Emotion regulation in patients with rheumatic diseases: validity and responsiveness of the Emotional Approach Coping Scale (EAC).

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Emotion regulation in patients with rheumatic diseases: validity and responsiveness of the Emotional Approach Coping Scale (EAC).
Zangi, Heidi A; Garratt, Andrew; Hagen, Kåre Birger; Stanton, Annette L; Mowinckel, Petter; Finset, Arnstein
BMC musculoskeletal disorders 2009, 10:107
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dc.contributor.authorZangi, Heidi Aen
dc.contributor.authorGarratt, Andrewen
dc.contributor.authorHagen, Kåre Birgeren
dc.contributor.authorStanton, Annette Len
dc.contributor.authorMowinckel, Petteren
dc.contributor.authorFinset, Arnsteinen
dc.identifier.citationBMC musculoskeletal disorders 2009, 10:107en
dc.description.abstractBACKGROUND: Chronic rheumatic diseases are painful conditions which are not entirely controllable and can place high emotional demands on individuals. Increasing evidence has shown that emotion regulation in terms of actively processing and expressing disease-related emotions are likely to promote positive adjustment in patients with chronic diseases. The Emotional Approach Coping Scale (EAC) measures active attempts to acknowledge, understand, and express emotions. Although tested in other clinical samples, the EAC has not been validated for patients with rheumatic diseases. This study evaluated the data quality, internal consistency reliability, validity and responsiveness of the Norwegian version of the EAC for this group of patients. METHODS: 220 patients with different rheumatic diseases were included in a cross-sectional study in which data quality and internal consistency were assessed. Construct validity was assessed through comparisons with the Brief Approach/Avoidance Coping Questionnaire (BACQ) and the General Health Questionnaire (GHQ-20). Responsiveness was tested in a longitudinal pretest-posttest study of two different coping interventions, the Vitality Training Program (VTP) and a Self-Management Program (SMP). RESULTS: The EAC had low levels of missing data. Results from principal component analysis supported two subscales, Emotional Expression and Emotional Processing, which had high Cronbach's alphas of 0.90 and 0.92, respectively. The EAC had correlations with approach-oriented items in the BACQ in the range 0.17-0.50. The EAC Expression scale had a significant negative correlation with the GHQ-20 of -0.13. As hypothesized, participation in the VTP significantly improved EAC scores, indicating responsiveness to change. CONCLUSION: The EAC is an acceptable and valid instrument for measuring emotional processing and expression in patients with rheumatic diseases. The EAC scales were responsive to change in an intervention designed to promote emotion regulation. The instrument has not yet been tested for test-retest reliability, which is recommended in future studies.en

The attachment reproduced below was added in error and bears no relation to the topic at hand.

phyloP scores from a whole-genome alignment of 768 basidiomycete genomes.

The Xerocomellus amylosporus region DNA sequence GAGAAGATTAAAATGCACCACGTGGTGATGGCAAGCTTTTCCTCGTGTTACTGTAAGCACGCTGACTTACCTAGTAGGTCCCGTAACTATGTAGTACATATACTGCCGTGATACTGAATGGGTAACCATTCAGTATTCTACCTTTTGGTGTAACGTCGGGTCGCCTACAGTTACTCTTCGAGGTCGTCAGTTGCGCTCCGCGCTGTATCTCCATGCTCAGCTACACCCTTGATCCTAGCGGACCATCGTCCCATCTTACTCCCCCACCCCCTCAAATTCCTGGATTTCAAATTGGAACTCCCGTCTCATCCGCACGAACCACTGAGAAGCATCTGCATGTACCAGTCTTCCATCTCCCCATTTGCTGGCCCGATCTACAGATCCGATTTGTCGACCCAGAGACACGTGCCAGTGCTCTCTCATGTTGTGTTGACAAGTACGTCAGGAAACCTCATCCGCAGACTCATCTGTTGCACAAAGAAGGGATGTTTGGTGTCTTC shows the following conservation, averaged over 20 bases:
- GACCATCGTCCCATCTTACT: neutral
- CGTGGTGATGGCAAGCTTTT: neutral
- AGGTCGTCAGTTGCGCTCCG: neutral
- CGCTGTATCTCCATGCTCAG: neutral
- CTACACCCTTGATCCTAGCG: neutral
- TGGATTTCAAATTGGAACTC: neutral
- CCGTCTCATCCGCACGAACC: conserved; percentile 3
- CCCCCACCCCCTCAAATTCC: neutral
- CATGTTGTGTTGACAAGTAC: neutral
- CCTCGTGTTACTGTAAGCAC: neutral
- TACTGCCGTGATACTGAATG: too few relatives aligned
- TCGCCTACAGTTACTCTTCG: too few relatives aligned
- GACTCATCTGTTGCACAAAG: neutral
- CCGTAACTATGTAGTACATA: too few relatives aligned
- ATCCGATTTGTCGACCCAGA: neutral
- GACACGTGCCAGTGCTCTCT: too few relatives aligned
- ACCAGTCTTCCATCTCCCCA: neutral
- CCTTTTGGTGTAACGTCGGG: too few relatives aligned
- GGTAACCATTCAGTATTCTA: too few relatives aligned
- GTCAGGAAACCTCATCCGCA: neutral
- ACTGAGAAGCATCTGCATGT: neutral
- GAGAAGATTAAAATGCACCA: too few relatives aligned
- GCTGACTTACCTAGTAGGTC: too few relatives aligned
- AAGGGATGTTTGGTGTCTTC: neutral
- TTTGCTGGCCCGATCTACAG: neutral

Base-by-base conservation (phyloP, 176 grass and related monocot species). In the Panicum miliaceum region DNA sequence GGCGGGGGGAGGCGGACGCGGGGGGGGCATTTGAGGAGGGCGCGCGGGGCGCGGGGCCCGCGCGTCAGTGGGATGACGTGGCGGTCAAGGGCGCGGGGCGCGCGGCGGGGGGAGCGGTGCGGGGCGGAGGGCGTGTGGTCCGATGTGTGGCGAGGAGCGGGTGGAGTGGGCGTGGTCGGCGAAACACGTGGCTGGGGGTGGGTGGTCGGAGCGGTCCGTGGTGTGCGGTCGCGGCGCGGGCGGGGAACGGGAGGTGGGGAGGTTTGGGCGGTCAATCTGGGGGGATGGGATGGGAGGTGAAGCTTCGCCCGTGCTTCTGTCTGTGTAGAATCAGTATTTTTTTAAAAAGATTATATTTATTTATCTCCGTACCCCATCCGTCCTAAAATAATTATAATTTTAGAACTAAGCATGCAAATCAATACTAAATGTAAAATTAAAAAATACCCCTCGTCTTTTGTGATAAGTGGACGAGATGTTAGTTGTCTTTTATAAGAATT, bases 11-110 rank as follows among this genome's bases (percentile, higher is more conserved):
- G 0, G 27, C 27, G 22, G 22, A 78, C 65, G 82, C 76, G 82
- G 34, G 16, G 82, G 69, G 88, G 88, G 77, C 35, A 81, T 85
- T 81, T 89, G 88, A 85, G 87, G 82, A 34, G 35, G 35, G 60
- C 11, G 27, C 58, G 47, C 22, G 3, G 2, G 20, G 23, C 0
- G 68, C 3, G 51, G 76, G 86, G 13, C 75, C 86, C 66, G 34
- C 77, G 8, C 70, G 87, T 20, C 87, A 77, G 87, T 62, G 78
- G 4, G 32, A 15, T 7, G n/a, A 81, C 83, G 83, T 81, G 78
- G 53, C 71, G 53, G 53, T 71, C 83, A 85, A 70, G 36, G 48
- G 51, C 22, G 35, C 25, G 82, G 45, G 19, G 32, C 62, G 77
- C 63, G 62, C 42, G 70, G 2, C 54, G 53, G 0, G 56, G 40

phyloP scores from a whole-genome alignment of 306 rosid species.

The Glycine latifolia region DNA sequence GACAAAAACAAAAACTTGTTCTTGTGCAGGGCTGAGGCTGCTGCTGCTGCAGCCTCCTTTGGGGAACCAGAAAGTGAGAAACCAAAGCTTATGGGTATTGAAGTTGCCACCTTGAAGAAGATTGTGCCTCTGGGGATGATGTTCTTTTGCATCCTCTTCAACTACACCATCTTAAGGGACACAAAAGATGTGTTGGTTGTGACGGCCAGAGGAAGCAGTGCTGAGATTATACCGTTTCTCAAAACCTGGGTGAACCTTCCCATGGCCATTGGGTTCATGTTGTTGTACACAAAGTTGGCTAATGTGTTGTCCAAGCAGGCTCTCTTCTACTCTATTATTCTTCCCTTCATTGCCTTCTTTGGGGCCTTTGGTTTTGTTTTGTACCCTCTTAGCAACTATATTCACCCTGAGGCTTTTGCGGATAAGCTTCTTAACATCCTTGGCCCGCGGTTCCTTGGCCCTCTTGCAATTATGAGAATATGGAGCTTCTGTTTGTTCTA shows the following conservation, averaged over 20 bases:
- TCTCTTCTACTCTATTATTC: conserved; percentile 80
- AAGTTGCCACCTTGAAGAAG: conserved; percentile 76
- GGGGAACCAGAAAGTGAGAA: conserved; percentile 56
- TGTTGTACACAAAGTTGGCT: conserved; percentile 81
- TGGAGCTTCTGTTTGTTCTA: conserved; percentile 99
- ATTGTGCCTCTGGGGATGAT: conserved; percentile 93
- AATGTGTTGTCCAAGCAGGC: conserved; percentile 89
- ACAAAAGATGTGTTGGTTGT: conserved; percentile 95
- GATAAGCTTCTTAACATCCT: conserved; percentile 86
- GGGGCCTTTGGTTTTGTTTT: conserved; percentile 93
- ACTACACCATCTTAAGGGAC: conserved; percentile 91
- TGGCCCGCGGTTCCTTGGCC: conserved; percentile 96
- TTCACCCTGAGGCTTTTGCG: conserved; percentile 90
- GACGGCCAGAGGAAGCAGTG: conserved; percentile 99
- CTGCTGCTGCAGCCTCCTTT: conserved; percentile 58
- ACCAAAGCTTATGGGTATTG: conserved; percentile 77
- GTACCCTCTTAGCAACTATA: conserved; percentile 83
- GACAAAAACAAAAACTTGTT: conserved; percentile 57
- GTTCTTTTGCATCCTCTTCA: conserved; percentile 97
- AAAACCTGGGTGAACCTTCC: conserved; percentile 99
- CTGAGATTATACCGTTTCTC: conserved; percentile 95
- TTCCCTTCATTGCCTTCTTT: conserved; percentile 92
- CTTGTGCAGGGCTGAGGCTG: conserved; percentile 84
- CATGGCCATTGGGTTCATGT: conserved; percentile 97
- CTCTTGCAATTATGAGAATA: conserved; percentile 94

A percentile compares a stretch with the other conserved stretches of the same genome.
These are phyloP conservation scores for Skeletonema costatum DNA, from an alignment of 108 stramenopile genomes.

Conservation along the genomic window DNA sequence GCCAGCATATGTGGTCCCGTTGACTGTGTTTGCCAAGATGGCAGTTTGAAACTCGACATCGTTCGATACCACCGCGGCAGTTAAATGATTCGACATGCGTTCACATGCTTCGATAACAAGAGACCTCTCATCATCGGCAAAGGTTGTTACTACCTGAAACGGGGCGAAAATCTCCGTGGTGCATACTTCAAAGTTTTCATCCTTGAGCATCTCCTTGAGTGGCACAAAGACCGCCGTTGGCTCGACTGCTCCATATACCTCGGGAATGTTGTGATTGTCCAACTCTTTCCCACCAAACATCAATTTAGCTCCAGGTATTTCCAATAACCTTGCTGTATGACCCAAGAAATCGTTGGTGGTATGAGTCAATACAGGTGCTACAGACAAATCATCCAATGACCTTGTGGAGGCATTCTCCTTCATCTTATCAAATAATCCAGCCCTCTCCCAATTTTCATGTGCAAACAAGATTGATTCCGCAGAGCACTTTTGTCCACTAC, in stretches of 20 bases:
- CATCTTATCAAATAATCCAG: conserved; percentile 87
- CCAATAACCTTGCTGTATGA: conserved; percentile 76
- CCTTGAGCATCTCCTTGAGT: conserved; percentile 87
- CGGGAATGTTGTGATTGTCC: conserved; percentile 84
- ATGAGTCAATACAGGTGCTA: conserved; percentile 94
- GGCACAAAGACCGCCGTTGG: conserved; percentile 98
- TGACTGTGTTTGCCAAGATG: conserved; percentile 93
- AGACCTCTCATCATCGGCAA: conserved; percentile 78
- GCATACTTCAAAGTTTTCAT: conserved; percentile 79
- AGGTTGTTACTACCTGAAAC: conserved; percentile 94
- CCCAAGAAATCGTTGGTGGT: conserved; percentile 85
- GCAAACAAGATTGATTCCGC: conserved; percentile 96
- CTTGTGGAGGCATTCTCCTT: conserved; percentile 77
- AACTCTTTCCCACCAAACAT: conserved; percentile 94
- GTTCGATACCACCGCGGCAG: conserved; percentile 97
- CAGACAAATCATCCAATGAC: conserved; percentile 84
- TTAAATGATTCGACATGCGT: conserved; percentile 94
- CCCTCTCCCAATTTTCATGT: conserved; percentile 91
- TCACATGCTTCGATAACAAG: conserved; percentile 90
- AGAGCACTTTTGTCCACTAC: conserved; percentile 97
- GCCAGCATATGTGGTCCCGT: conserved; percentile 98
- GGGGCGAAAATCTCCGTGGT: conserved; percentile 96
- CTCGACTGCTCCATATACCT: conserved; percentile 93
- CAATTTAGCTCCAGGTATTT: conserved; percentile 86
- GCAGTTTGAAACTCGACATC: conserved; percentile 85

dc.subjectVDP::Medisinske Fag: 700::Klinisk medisinske fag: 750::Reumatologi: 759en
dc.subjectVDP::Medisinske Fag: 700::Klinisk medisinske fag: 750::Psykiatri, barnepsykiatri: 757en
dc.subject.meshActivities of Daily Livingen
dc.subject.meshAdaptation, Psychologicalen
dc.subject.meshAged, 80 and overen
dc.subject.meshCross-Sectional Studiesen
dc.subject.meshMiddle Ageden
dc.subject.meshPain Measurementen
dc.subject.meshRheumatic Diseasesen
dc.subject.meshStress, Psychologicalen
dc.subject.meshYoung Adulten
dc.titleEmotion regulation in patients with rheumatic diseases: validity and responsiveness of the Emotional Approach Coping Scale (EAC).en
dc.typeJournal articleen
dc.typepeer revieweden
dc.contributor.departmentNational Resource Center for Rehabilitation in Rheumatology, Diakonhjemmet Hospital, Pb, 23 Vinderen, Oslo, Norway. heidi.zangi@diakonsyk.noen
dc.identifier.journalBMC musculoskeletal disordersen
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